Faculty votes to approve Asian American studies program

Tali Natter, Cameron Pugh, and Julia Goldberg

At the Dec. 7 faculty meeting, faculty voted to approve the creation of an Asian American studies (AAS) program that establishes a concentration beginning fall 2023, with 81 voting in favor, five voting against, and three abstaining. The vote marks the culmination of 34 years of activism by faculty members, alums, and students. Since the 1980s, the Asian American Studies in Action (AASiA) advocacy group has hosted teach-ins, celebrations, protests, demonstrations, and forums to encourage instituting AAS at the College. 

The vote makes Williams “the first small liberal arts college in New England to establish such a program,” following similar programs at the Five College Consortium and the Claremont Colleges, according to Chair of the Committee on Educational Affairs (CEA) and Professor of English Stephen Tifft. 

AASiA co-Chair Frances Leung ’25 expressed her excitement about the program to the Record after the vote. “In our op-ed from a couple of months ago, we wrote that we hoped that this movement wouldn’t ever reach its 35th year,” Leung said. “Even when we wrote that, there was this sense of reality that it probably might reach its 35th year. The fact that it won’t, because it just got passed today, is proving my doubts wrong… It’s very happy and very surreal.” 

The new five-course concentration will require one 100- or 200-level introductory gateway course, a 400-level senior seminar in which students will complete a capstone project, and three electives across at least two academic divisions. Of those three elective courses, one must be a core elective; one must take a country-of-origin, transnational, diasporic, or comparative ethnic studies approach; and one must be at the 300-level or higher, though these attributes are not mutually exclusive.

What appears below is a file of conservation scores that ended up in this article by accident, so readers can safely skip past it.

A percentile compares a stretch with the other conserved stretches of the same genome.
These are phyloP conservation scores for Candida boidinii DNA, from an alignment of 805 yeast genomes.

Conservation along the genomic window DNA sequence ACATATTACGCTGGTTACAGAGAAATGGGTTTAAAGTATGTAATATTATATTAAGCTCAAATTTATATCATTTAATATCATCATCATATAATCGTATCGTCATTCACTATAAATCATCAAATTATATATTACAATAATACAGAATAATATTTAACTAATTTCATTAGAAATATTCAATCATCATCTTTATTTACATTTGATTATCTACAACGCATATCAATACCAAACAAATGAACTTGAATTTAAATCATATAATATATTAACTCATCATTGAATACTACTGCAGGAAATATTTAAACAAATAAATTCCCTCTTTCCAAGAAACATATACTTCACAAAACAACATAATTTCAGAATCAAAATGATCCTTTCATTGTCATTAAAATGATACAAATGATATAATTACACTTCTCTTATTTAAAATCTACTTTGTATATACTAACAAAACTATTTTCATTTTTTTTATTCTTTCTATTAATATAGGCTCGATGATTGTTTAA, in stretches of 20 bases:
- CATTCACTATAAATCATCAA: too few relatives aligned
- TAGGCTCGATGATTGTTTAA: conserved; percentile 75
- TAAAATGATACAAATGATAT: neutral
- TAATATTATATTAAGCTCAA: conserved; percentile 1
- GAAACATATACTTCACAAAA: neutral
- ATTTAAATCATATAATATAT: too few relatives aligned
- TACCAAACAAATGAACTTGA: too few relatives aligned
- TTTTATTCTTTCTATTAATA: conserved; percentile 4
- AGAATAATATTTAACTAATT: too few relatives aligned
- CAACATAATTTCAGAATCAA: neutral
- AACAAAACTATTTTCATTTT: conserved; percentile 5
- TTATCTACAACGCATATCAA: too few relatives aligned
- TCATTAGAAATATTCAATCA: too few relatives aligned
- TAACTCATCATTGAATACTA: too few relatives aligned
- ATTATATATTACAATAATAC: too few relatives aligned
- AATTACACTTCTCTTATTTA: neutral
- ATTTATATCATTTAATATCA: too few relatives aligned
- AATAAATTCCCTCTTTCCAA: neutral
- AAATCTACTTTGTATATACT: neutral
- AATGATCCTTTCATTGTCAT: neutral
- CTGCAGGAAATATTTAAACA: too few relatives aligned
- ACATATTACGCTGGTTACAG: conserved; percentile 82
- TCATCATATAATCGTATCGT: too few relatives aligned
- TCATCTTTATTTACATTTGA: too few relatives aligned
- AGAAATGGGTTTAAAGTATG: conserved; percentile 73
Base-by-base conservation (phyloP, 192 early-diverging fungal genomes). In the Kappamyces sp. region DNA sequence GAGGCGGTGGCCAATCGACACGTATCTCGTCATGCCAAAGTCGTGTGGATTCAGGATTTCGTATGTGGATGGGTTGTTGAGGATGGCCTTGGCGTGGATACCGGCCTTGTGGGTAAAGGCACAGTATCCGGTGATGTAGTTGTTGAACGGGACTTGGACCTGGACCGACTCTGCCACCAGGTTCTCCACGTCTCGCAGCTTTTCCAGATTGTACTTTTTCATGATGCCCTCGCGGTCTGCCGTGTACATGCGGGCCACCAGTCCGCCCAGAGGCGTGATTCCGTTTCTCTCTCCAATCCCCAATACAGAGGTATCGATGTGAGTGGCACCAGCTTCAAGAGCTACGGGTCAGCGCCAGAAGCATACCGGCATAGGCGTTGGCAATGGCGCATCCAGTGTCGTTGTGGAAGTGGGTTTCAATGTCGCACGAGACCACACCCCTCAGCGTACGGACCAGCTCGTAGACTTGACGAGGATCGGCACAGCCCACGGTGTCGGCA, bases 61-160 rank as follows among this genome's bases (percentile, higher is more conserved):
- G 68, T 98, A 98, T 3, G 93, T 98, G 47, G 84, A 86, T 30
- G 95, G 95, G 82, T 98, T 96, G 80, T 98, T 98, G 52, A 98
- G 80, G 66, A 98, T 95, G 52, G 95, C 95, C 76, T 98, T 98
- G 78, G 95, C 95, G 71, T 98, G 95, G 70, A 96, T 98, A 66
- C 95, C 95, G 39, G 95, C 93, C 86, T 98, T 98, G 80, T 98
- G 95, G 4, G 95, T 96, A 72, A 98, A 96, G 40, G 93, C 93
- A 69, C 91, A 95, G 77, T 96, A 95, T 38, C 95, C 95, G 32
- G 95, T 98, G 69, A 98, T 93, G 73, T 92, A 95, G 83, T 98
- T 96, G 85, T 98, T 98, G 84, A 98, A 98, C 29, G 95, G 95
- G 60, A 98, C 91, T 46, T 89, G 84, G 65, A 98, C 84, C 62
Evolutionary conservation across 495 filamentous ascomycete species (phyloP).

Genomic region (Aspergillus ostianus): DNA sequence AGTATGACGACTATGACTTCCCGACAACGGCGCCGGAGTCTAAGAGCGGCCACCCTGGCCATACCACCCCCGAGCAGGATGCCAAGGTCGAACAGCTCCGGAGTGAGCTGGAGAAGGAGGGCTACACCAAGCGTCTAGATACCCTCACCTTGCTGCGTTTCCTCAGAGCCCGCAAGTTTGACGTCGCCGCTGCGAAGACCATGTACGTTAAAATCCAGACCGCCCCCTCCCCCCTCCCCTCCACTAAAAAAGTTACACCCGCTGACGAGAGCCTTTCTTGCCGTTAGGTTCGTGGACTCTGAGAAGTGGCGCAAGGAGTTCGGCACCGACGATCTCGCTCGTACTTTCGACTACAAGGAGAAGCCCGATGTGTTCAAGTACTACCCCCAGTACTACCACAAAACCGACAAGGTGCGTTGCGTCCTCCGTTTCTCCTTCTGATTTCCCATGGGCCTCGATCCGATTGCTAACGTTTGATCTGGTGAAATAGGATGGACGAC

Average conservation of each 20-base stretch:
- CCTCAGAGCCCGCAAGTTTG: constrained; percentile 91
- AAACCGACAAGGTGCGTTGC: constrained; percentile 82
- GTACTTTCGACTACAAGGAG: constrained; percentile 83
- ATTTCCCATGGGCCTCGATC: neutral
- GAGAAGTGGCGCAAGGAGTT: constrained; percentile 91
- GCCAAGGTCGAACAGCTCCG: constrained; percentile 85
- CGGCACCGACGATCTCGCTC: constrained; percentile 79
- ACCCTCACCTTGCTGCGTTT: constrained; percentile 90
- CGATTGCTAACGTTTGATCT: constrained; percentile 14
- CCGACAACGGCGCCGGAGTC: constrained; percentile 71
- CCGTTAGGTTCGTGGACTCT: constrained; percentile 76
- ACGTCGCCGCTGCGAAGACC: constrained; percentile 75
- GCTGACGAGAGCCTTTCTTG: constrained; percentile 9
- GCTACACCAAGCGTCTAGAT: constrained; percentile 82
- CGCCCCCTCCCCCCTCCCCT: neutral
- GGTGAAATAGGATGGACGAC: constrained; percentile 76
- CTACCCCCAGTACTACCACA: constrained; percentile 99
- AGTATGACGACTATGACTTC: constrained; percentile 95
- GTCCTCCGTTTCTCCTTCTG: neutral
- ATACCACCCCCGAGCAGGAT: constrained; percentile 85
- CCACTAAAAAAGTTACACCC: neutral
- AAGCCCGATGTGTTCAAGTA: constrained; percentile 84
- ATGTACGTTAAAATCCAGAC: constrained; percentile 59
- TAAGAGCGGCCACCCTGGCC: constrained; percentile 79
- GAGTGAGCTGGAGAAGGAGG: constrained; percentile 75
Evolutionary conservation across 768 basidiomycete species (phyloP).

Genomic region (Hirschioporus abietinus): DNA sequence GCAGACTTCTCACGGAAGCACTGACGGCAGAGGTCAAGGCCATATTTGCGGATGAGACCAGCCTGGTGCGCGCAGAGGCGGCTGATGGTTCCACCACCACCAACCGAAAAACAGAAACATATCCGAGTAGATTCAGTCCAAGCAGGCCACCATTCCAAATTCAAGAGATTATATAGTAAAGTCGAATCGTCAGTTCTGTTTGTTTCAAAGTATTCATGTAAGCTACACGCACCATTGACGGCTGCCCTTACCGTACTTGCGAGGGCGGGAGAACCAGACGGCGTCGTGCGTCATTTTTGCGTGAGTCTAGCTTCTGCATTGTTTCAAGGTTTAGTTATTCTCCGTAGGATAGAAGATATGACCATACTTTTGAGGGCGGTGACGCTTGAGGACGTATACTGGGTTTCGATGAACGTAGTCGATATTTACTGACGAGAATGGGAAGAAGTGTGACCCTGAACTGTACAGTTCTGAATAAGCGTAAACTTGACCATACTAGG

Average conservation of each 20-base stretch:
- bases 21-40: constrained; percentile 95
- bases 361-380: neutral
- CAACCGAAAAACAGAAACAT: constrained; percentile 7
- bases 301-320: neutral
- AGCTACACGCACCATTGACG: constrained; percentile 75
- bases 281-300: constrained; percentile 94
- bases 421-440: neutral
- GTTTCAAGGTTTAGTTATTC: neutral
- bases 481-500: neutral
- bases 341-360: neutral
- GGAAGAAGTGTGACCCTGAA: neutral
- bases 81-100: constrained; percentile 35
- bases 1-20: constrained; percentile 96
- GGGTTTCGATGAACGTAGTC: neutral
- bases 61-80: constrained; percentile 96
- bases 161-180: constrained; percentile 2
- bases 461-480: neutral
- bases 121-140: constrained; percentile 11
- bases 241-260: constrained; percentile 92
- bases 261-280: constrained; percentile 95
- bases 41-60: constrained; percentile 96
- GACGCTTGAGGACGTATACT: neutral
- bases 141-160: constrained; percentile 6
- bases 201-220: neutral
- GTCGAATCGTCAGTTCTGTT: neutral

While the meeting was not open to the public, Leung and two other AASiA board members read a short statement at the beginning of the faculty meeting. AASiA and the Black Student Union (BSU) plan to co-host a Goodrich Coffee Bar tab at 8 p.m. following the meeting, where they will answer questions about the proposal and celebrate both the new Africana studies major and AAS program.

According to the program proposal, in the early 1990s, several students applied for contract majors in AAS. They drafted the first proposal for an AAS program with support from a faculty sponsor and submitted it to the now-defunct Committee on Educational Policy (CEP), which rejected it. In 2012, the CEP reviewed a second proposal for AAS. It approved a cluster listing in Asian American studies for the 2013–14 course catalog, but this listing was later removed following an exodus of AAS faculty members, according to the proposal.